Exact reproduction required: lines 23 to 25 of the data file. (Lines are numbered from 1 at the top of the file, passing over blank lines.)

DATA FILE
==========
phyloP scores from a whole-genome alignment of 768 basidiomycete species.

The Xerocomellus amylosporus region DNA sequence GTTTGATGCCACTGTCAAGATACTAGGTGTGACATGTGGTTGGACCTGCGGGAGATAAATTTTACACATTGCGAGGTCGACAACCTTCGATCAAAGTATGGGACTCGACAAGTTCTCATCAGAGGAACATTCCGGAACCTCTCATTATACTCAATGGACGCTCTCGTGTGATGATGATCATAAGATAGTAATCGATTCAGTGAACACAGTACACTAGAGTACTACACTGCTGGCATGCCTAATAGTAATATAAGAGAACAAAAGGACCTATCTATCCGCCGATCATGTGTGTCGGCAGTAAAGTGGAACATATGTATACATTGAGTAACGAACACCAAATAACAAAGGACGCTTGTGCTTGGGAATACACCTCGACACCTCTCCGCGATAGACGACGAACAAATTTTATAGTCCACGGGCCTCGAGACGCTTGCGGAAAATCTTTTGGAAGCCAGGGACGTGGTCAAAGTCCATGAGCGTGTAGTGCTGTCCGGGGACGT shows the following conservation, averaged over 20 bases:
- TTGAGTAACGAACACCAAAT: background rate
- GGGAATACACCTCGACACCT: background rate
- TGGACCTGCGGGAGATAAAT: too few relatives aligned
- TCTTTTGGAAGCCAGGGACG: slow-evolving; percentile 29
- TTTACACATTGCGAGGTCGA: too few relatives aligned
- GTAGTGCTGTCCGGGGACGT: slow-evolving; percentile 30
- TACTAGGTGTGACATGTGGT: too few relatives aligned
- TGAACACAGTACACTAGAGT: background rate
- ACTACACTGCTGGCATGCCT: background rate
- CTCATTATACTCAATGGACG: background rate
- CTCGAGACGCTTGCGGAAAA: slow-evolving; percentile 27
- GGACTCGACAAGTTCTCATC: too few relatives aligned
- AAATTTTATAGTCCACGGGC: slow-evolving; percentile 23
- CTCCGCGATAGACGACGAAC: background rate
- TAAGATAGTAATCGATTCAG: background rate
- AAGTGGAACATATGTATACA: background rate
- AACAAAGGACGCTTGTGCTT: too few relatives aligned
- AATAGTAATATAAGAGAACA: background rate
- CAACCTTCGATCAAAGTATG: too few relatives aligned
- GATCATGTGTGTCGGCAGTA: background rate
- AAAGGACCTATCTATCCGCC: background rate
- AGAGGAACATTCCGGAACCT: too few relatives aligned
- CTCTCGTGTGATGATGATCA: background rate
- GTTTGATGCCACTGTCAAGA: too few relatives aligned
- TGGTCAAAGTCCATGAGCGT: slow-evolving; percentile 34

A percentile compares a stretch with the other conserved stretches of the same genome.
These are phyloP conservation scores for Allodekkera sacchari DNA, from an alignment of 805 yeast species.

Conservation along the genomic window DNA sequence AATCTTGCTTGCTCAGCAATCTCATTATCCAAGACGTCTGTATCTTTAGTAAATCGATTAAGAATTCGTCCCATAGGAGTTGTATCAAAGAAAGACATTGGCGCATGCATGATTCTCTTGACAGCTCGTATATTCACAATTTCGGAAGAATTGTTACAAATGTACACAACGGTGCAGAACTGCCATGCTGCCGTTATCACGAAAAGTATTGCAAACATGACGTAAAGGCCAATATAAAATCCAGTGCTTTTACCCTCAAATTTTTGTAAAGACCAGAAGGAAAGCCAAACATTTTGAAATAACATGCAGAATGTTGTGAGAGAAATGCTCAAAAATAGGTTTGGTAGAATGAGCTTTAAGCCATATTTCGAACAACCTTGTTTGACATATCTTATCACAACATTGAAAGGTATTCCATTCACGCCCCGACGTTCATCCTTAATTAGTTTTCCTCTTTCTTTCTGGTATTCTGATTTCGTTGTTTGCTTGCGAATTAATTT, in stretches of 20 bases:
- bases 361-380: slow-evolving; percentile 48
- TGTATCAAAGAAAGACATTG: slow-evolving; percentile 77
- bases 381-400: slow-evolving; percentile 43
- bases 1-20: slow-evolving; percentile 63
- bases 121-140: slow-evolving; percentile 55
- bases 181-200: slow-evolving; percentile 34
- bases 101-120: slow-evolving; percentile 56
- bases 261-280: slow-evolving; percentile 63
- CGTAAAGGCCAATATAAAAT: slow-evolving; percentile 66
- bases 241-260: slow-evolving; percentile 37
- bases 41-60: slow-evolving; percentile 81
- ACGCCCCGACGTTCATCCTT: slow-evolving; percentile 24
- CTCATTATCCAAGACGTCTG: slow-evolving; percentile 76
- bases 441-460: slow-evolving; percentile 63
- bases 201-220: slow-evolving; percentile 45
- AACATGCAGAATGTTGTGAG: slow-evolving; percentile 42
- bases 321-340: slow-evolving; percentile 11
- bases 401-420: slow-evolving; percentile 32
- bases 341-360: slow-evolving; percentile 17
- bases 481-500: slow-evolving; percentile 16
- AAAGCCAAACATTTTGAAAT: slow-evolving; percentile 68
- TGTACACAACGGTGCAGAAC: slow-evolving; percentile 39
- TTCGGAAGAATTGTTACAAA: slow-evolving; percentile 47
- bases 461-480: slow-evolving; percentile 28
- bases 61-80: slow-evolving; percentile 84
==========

- AAAGGACCTATCTATCCGCC: background rate
- AGAGGAACATTCCGGAACCT: too few relatives aligned
- CTCTCGTGTGATGATGATCA: background rate